ByAmy Kaplan, writer at Creators.co
Lead Staff Writer // Follow me on Twitter and Instagram @PhotoAmy33
Amy Kaplan

The Nevada Athletic Commission has ruled on Conor McGregor's punishment for his involvement in the water bottle throwing incident that occurred between he and Nate Diaz at the UFC 202 press conference, but Diaz has yet to go before the NAC, as his hearing was postponed.

The incident:

Many were looking at how the commission handled sentencing McGregor as a benchmark for how Diaz might be punished, but I don't think it will be comparable.

McGregor was ordered to pay five percent of his UFC 202 show purse ($150,000) but the commission made a special adjustment which says that $75,000 will be spent on an anti-bullying campaign that McGregor will star in. He also has 50 hours of community service.

I cannot imagine them giving Diaz the same punishment. Can you see Diaz being the spokesman for anything? He isn't exactly the most articulate public speaker.

I also can't see the same punishment for a few other reasons.

For example, the implication from one commissioner that the event was planned by Diaz's crew. He mentions the moment he sees Nick Diaz motion for Nate to leave the stage. Perhaps they will inflict a harsher punishment on Diaz for that reason. No other commissioner commented on this, but it could be debated further when it's Diaz's turn at the podium.

In addition to that, the videos shown at McGregor's hearing (and will likely be shown at Diaz's) reflect that Diaz's camp was the first to throw bottles, thus "starting it."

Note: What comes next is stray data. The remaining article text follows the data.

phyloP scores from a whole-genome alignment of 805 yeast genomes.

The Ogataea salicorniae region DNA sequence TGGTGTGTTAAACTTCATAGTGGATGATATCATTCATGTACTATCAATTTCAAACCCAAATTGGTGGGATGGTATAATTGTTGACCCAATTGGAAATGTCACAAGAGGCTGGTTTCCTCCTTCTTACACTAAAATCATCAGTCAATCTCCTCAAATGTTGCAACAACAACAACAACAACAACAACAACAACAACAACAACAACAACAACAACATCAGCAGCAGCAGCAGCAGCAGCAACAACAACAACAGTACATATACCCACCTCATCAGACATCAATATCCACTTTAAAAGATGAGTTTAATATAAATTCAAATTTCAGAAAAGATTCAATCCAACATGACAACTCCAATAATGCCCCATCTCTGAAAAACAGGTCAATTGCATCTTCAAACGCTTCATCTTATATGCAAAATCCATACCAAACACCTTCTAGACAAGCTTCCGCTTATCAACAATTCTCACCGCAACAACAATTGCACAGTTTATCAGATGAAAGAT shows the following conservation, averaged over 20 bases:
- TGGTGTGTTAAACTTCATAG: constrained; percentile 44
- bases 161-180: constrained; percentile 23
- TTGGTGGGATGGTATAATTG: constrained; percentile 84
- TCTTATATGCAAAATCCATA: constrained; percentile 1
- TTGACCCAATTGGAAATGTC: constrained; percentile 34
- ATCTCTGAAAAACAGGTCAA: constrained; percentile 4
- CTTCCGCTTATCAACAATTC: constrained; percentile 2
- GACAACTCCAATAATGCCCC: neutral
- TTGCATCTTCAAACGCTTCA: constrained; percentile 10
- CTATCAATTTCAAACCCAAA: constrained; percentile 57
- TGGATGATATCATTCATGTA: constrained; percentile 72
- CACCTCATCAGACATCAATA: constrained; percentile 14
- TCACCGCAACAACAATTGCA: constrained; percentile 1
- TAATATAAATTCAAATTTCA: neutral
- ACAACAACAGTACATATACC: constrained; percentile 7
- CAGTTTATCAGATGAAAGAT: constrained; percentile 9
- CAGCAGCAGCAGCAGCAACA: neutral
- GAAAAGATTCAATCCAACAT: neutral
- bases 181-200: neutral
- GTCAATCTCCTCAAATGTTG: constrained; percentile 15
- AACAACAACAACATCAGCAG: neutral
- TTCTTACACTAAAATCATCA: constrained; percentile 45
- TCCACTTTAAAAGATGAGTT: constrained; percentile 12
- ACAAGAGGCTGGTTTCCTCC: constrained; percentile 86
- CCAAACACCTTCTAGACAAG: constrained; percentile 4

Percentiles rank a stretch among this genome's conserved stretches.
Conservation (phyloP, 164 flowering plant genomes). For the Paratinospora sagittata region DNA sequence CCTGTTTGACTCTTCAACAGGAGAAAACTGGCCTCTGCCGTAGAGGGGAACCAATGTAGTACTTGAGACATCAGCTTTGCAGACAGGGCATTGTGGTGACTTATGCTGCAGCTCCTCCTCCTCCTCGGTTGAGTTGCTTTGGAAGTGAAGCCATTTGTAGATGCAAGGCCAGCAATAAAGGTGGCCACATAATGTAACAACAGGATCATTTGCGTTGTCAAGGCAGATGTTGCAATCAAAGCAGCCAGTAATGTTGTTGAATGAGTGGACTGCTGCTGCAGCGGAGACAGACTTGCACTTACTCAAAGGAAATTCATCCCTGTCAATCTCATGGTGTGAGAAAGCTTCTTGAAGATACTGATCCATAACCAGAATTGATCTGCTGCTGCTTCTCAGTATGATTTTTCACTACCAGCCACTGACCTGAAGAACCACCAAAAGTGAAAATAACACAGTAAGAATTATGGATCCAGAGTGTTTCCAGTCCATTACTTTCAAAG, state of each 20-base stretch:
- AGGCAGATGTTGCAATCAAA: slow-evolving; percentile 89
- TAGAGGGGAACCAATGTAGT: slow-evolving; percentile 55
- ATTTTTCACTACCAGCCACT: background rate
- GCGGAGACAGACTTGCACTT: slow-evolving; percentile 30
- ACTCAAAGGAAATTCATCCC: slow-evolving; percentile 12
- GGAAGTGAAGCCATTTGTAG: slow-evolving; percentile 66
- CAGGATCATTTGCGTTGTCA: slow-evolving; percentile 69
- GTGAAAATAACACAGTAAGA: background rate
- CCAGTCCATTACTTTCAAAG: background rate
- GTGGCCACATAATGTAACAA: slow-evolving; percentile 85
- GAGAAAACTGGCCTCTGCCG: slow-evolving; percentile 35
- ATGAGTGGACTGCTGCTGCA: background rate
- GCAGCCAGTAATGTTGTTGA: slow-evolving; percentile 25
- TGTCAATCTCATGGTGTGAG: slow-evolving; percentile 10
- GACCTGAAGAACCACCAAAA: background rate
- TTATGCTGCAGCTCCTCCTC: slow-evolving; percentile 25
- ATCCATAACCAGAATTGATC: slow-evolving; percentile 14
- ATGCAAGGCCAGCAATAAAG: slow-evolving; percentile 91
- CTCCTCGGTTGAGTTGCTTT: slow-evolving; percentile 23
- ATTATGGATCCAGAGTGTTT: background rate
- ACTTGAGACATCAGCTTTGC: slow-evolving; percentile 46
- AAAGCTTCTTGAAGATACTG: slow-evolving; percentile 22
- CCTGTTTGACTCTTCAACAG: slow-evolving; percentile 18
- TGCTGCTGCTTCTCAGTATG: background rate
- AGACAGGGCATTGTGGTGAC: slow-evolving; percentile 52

If Diaz is fined the same amount as McGregor, he would owe $50,000 which pales in comparison to McGregor's $150K, but the commission was adamant about sticking to a percentage fine in order to be fair to each fighter.

McGregor also offered an apology and remorse for the incident, and at least two of the commissioners noted it in their remarks. If Diaz does not do the same, that could (and probably would) be reflected in his punishment.

We've already seen the NAC sentence Nate's brother, Nick, much more harshly than other fighters, but he was a habitual offender and this is Nate's first time in front of the commission, so perhaps they will be more lenient.

I would imagine the commission will punish McGregor and Diaz equally, but if they don't force Diaz to do a PSA, then how will they quantify an equal punishment? Would they increase the monetary fine, or would they increase the community service?

Diaz is set to appear for his hearing in November, so we'll need to wait until then to see what they decide.

What do you think the appropriate punishment should be? What do you think of what McGregor was ordered?